Two of the founding fathers of the modern civil rights movement capped off Constitution Day festivities at MTSU with lessons from the past for the benefit of future generations.
The Revs. C.T. Vivian and James Lawson Jr. made their points in a panel discussion called “No Voice, No Choice: The Voting Rights Act at 50” before a packed house of nearly 1,000 inside MTSU’s Tucker Theatre.
With MTSU public history doctoral student Aleia Brown as moderator, topics ranged from the unfulfilled promise of the U.S. Constitution to the impact of income inequality on social justice movements.
“Our Constitution … is the most daring document ever written in human history, because it was written in the midst of a world system that was largely top-down,” said Lawson.
As for the present day, Lawson faults the intellectual community with failing to create a climate that would foster more progressive social change.
He also blamed what he called four main types of “spiritual wickedness” for the stagnation: racism, sexism, violence and what Lawson referred to as “plantation capitalism.”
Vivian also attacked the chasm between the economic elite and the rest of the country.
“My fear right now is that the billionaires of this nation … are going to make it seem as though we have a democracy, where, in fact, that is in doubt,” said Vivian.
In response to a question about the Black Lives Matter movement and its involvement in public events that’s often characterized as “disruption,” Lawson observed that disruption is a legitimate nonviolent tactic. He cautioned that it works best, however, when it is part of an overall strategic plan.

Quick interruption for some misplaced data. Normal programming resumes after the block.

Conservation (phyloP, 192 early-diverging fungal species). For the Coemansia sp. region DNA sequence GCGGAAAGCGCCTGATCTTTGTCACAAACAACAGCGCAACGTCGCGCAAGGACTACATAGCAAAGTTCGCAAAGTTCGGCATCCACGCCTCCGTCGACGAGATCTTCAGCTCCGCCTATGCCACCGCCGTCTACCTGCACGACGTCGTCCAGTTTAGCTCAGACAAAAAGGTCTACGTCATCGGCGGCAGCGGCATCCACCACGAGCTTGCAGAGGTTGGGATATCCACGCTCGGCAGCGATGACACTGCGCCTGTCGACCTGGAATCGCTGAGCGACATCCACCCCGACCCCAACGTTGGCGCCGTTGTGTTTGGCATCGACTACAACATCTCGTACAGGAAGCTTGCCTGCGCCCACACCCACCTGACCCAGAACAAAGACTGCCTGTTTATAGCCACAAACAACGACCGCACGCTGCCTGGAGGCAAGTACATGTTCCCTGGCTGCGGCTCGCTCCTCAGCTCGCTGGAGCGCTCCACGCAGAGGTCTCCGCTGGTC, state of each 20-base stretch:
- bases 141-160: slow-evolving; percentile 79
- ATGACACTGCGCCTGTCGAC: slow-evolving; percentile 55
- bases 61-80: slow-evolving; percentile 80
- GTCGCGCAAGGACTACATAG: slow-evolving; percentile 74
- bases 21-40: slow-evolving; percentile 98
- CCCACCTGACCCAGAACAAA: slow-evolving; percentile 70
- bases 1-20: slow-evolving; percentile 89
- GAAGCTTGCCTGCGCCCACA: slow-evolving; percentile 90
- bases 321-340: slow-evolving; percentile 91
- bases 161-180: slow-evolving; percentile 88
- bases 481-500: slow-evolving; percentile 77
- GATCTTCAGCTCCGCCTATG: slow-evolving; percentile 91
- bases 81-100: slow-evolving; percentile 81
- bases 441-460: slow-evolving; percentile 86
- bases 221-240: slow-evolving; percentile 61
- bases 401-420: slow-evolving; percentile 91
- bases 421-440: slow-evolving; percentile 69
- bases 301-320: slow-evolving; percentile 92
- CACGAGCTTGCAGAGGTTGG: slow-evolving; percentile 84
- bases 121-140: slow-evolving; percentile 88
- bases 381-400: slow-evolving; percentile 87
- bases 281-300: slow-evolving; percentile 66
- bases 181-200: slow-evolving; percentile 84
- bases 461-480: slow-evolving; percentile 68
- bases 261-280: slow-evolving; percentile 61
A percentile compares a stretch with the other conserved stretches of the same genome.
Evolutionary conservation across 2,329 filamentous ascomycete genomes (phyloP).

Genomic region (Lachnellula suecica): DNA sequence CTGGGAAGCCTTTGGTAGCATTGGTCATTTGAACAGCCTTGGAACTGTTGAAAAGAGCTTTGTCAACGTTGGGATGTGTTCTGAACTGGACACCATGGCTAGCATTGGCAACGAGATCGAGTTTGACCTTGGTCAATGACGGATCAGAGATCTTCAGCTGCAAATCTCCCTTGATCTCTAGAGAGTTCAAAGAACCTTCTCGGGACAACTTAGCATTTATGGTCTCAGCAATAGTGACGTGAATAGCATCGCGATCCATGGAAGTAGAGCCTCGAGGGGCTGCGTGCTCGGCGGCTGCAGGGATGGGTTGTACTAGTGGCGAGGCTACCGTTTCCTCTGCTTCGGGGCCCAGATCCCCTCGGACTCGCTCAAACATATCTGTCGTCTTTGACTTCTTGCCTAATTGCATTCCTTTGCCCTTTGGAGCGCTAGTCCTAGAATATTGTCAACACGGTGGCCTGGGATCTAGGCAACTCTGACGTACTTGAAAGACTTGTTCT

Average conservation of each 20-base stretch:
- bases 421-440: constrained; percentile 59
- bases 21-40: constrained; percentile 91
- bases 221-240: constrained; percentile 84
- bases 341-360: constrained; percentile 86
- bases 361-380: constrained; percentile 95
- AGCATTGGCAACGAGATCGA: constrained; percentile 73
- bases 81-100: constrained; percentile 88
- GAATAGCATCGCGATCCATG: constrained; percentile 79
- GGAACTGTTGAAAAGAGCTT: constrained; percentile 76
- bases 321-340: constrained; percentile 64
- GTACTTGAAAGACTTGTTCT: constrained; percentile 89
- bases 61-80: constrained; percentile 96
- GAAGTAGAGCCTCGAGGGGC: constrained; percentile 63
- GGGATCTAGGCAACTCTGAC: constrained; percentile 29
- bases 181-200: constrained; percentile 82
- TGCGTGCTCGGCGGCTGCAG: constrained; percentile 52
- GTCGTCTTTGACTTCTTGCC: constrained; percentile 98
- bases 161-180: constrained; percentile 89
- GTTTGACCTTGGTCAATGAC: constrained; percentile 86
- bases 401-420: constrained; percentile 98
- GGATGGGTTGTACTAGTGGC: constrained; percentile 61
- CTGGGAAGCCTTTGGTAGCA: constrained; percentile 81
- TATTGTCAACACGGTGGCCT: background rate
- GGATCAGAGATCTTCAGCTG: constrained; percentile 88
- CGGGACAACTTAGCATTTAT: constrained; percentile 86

“We have too much activism in the United States and too little visionary, strategic thinking,” Lawson said.
“They (Black Lives Matter organizers and participants) will be coopted by the Democratic Party. They will be given jobs to run the presidential campaign in 2016 so that the evolvement or emergence of Black Lives Matter as an effective movement of change will be temporarily halted.”
Both activists bemoaned Americans’ lack of risk-taking today compared with the 20th century demonstrators who were jailed, beaten and, in many cases, murdered as they struggled to eliminate barriers to the ballot box.
Vivian observed that, after all that effort and terrible cost, most eligible Americans don’t even exercise their right to vote.
“Having the ticket in your pocket won’t get it if you don’t use it,” he said.
The 91-year-old Vivian participated in his first civil rights sit-in in 1947 in Peoria, Illinois. He helped the Rev. Martin Luther King Jr. create the Southern Christian Leadership Conference and was a veteran of the Freedom Rides.
Lawson, 86, served a 14-month prison term, instead of taking a student or minister’s deferment, after he refused to report for the draft in 1951. He also organized the Nashville lunch counter sit-ins of 1960 during his divinity studies at Vanderbilt University, was a Freedom Rider and was part of the 1965 Selma-to-Montgomery marches.
Event moderator Brown, who is in residency as a visiting scholar at Michigan State University’s MSU Museum, formerly was a curator at the National Afro-American Museum in Wilberforce, Ohio. She also is part of a national group leading a web blog and Twitter chats on museum responses to the Ferguson, Missouri, protest movement.
The MTSU forum concluded two days of public readings of segments of the U.S. Constitution in various locations around campus in celebration of the nation’s foundational legal document.
Sponsors for “No Voice, No Voice” include MTSU’s American Democracy Project, the Center for Historic Preservation, the College of Liberal Arts, the John Seigenthaler Chair of Excellence in First Amendment Studies, the College of Media and Entertainment, the University Honors College, the Jennings A. Jones Chair of Excellence in Free Enterprise, the Office of the University Provost and the League of Women Voters of Murfreesboro/Rutherford County.
— Gina K. Logue (firstname.lastname@example.org)